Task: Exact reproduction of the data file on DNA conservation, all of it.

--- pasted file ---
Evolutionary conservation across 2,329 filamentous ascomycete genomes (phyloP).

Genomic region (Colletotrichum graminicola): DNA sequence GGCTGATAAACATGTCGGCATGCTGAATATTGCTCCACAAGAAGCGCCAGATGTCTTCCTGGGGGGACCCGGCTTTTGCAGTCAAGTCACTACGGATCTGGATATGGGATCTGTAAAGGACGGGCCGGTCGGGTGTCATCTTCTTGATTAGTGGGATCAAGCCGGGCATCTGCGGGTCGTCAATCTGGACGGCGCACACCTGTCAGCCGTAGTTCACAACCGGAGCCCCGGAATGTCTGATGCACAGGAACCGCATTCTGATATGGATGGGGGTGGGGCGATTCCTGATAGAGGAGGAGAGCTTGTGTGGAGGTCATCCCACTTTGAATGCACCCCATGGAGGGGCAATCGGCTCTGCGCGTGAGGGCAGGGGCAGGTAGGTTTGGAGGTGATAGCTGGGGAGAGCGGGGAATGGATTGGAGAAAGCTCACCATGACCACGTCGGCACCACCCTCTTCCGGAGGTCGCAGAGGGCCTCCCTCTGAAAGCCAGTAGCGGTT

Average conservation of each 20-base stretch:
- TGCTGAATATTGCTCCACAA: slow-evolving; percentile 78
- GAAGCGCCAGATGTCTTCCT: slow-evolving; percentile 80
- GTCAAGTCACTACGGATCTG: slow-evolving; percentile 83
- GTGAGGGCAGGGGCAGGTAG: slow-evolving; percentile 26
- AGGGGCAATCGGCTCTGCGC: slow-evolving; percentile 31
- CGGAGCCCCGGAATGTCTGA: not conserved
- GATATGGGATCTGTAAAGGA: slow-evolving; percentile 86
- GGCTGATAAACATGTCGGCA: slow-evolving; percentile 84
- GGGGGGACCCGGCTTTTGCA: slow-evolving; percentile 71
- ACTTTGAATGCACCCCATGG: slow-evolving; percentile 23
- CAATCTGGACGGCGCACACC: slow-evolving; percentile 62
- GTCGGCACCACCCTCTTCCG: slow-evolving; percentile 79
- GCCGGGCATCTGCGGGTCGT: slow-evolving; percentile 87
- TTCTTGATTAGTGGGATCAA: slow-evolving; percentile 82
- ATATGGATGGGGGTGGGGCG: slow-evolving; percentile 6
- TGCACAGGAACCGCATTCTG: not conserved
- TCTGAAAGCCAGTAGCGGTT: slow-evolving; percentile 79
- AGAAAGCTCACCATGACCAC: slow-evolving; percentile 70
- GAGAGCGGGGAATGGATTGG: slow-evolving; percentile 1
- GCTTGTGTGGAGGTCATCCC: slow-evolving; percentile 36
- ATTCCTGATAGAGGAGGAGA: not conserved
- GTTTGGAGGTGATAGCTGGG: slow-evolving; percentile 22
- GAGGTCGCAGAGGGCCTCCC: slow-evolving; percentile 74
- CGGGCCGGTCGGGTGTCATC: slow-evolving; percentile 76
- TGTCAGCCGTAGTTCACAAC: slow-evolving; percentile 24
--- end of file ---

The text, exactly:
Evolutionary conservation across 2,329 filamentous ascomycete genomes (phyloP).

Genomic region (Colletotrichum graminicola): DNA sequence GGCTGATAAACATGTCGGCATGCTGAATATTGCTCCACAAGAAGCGCCAGATGTCTTCCTGGGGGGACCCGGCTTTTGCAGTCAAGTCACTACGGATCTGGATATGGGATCTGTAAAGGACGGGCCGGTCGGGTGTCATCTTCTTGATTAGTGGGATCAAGCCGGGCATCTGCGGGTCGTCAATCTGGACGGCGCACACCTGTCAGCCGTAGTTCACAACCGGAGCCCCGGAATGTCTGATGCACAGGAACCGCATTCTGATATGGATGGGGGTGGGGCGATTCCTGATAGAGGAGGAGAGCTTGTGTGGAGGTCATCCCACTTTGAATGCACCCCATGGAGGGGCAATCGGCTCTGCGCGTGAGGGCAGGGGCAGGTAGGTTTGGAGGTGATAGCTGGGGAGAGCGGGGAATGGATTGGAGAAAGCTCACCATGACCACGTCGGCACCACCCTCTTCCGGAGGTCGCAGAGGGCCTCCCTCTGAAAGCCAGTAGCGGTT

Average conservation of each 20-base stretch:
- TGCTGAATATTGCTCCACAA: slow-evolving; percentile 78
- GAAGCGCCAGATGTCTTCCT: slow-evolving; percentile 80
- GTCAAGTCACTACGGATCTG: slow-evolving; percentile 83
- GTGAGGGCAGGGGCAGGTAG: slow-evolving; percentile 26
- AGGGGCAATCGGCTCTGCGC: slow-evolving; percentile 31
- CGGAGCCCCGGAATGTCTGA: not conserved
- GATATGGGATCTGTAAAGGA: slow-evolving; percentile 86
- GGCTGATAAACATGTCGGCA: slow-evolving; percentile 84
- GGGGGGACCCGGCTTTTGCA: slow-evolving; percentile 71
- ACTTTGAATGCACCCCATGG: slow-evolving; percentile 23
- CAATCTGGACGGCGCACACC: slow-evolving; percentile 62
- GTCGGCACCACCCTCTTCCG: slow-evolving; percentile 79
- GCCGGGCATCTGCGGGTCGT: slow-evolving; percentile 87
- TTCTTGATTAGTGGGATCAA: slow-evolving; percentile 82
- ATATGGATGGGGGTGGGGCG: slow-evolving; percentile 6
- TGCACAGGAACCGCATTCTG: not conserved
- TCTGAAAGCCAGTAGCGGTT: slow-evolving; percentile 79
- AGAAAGCTCACCATGACCAC: slow-evolving; percentile 70
- GAGAGCGGGGAATGGATTGG: slow-evolving; percentile 1
- GCTTGTGTGGAGGTCATCCC: slow-evolving; percentile 36
- ATTCCTGATAGAGGAGGAGA: not conserved
- GTTTGGAGGTGATAGCTGGG: slow-evolving; percentile 22
- GAGGTCGCAGAGGGCCTCCC: slow-evolving; percentile 74
- CGGGCCGGTCGGGTGTCATC: slow-evolving; percentile 76
- TGTCAGCCGTAGTTCACAAC: slow-evolving; percentile 24